- La course a la mort. (The race with death.) Ligue Nationale Française contre le Peril Vénérién, France, ca. 1926. Color lithograph; reproduction of a pastel drawing; 69 x 88 cm. Artist: Charles Emmanuel Jodelet (1883-1969).
Sunday, January 17, 2010
The Trope of the Mysterious Floating Hands, as seen in a life-sized wax model of a cesarean section from the Musee Spitzner (top) and an early 20th Century Polish poster (bottom).
Image of Spitzner wax model from the book Voir-La Collection Spitzner, eds. Phillipe Blon and Stephen Bann ; more images can be found here. This book and others of its ilk can be visited at The Morbid Anatomy Library, about which more can be found by clicking here. The poster, with text reading "Zabawka" or "Toy," is by Stefan Norblin from 1933. It was found on Smashing Magazine's excellent feature "The Legacy Of Polish Poster Design;" full post (with many, many more excellent images) here.
Wednesday, February 25, 2009
A really nice gif animation of a variety of pedagogical posters from the recently fire-damaged (see recent post) Maison Deyrolle, via Mapping the Marvelous.
Monday, February 23, 2009
Evanion Collection, 19th C Ephemera Collection by Conjuror and Ventriloquist Henry Evans (1832?-1905)
Check out these wonderful posters, found on the livejournal Dark Victoria (found via Apuntes Críticos).
Here is what they have to tell us about the collection:
Evanion collectionThis is just a selection of my favorite posters; visit Dark Victoria to see the entire collection. Really wonderful images of early spectacle! (Click on images to see larger versions!)
Evanion collection: In 1895 the British Museum purchased a rich and fascinating collection of 19th century ephemera formed by Henry Evans (1832?-1905), a conjuror and ventriloquist, who performed under the stage name "Evanion". During the course of a long career, he took every opportunity to amass a large collection of material relating to Victorian entertainment and everyday life. Harry Houdini, who described the collection as "full of priceless treasures", later acquired many of the items relating to magic. These are now in the possession of the Harry Ransom Humanities Research Center at the University of Texas at Austin.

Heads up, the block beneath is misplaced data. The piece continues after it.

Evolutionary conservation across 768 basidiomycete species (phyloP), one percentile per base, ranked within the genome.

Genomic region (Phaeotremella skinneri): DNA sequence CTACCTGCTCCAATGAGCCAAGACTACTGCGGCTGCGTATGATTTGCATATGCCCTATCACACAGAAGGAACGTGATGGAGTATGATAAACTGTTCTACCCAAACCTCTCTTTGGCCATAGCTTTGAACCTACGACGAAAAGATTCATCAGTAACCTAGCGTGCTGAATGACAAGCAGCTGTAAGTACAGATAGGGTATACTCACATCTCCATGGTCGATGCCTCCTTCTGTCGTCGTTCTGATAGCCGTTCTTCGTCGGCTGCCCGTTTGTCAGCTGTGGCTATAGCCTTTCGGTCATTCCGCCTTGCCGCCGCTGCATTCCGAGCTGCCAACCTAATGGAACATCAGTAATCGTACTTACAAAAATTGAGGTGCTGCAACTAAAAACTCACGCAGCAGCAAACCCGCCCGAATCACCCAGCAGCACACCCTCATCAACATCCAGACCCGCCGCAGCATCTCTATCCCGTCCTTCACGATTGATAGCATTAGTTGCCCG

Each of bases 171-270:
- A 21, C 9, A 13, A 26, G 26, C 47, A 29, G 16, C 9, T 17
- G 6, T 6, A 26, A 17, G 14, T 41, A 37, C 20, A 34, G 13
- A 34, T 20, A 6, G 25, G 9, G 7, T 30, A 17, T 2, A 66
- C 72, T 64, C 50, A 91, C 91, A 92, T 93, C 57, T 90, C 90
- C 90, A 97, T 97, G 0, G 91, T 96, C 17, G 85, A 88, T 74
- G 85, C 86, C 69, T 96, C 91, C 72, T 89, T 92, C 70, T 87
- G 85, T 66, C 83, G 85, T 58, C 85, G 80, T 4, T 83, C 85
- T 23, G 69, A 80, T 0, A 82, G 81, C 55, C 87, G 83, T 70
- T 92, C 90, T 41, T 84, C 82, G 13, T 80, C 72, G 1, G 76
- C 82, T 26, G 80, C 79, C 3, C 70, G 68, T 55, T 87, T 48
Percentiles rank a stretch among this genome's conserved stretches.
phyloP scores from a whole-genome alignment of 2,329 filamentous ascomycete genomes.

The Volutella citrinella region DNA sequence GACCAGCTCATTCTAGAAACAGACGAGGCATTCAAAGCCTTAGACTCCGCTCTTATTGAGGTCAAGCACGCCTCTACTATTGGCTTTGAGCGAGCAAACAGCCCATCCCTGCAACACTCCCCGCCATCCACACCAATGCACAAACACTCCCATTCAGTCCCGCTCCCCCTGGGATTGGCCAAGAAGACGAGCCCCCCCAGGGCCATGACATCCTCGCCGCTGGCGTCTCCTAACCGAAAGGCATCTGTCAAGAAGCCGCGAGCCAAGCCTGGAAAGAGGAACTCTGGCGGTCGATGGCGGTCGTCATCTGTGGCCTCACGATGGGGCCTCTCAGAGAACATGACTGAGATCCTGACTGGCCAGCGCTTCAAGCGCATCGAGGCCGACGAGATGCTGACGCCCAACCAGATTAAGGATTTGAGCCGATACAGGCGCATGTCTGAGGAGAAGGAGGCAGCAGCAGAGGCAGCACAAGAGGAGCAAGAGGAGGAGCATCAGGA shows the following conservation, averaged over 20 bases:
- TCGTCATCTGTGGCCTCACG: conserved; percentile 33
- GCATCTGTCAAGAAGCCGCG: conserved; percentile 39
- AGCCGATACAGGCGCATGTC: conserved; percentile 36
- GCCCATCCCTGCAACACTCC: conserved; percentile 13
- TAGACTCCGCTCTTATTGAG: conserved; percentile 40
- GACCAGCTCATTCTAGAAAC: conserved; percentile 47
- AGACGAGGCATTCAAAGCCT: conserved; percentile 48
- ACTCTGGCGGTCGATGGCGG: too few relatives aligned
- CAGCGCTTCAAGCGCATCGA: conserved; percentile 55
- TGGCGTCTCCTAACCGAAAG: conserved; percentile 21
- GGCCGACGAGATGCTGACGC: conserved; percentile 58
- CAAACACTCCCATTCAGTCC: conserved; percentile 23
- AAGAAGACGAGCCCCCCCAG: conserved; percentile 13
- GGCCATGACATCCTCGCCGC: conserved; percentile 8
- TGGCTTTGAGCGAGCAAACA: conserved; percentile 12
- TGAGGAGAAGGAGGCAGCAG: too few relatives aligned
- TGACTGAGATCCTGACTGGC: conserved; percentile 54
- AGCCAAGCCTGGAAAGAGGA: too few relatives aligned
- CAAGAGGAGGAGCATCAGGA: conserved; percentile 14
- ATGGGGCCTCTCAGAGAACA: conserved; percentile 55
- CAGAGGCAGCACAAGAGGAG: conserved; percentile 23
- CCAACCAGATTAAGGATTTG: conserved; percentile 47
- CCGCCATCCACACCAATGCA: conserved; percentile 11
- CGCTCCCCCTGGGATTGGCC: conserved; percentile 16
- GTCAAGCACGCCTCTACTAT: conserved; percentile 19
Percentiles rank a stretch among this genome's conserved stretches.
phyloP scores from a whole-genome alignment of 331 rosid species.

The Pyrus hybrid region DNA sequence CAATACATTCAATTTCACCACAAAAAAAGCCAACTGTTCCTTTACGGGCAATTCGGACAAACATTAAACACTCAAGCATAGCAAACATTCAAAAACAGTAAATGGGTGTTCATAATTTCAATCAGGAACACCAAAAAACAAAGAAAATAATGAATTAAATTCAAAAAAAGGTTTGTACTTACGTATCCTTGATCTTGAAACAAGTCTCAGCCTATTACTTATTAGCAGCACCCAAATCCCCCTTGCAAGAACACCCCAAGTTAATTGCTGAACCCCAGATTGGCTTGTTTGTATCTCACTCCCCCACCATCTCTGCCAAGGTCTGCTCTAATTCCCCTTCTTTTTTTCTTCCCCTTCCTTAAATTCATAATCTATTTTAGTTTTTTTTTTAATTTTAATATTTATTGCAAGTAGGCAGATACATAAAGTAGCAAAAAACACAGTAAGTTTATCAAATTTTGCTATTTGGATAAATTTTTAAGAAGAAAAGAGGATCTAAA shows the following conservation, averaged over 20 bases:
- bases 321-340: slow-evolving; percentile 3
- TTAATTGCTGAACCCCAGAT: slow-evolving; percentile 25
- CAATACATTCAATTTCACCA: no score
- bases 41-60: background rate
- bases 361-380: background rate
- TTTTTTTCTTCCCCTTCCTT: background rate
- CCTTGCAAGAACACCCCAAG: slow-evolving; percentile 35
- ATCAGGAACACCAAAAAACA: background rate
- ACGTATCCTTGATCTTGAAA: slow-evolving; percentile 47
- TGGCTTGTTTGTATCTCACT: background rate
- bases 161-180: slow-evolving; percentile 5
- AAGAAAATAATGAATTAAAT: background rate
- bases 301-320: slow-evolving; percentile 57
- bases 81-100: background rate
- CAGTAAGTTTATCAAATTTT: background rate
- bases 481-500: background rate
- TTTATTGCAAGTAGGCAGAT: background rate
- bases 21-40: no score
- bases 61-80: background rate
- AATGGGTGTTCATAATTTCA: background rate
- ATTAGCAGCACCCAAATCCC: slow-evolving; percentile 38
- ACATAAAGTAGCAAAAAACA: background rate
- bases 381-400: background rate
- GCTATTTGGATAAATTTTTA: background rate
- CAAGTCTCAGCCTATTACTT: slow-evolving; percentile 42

The British Library owns approximately 5,000 items from Evanion's collection. These fall into two main categories – popular entertainment, and everyday life - and include posters, advertisements, trade cards and catalogues.
Sunday, December 21, 2008
"An Iconography of Contagion," An Exhibition of 20th-Century Health Posters, National Academy of Sciences through January 12, 2009
I just received by mail a really lovely catalog for an exhibition of 20th-Century Health Posters currently on view at the National Academy of Sciences. The exhibition, titled An Iconography of Contagion, is curated by Mike Sappol (of Dream Anatomy fame), and presents over 20 posters culled from a variety of countries that graphically sound the warning about a broad range of threats to public health.
There is no on-line gallery for the exhibition, but you can download a PDF of the exhibition catalog that contains all the posters and explanatory text (as I did, and from which the above images are drawn) here; You can find out more about the exhibit, which is on view until January 12th, here.
Images, from the top: "Ali si zdrav? (Are you healthy?)," Yugoslavia, 1950s; "She may be... A bag a TROUBLE. Syphillis-Gonorrhea," USA, 1940s; La course a la Mort (The race with death), France, ca. 1926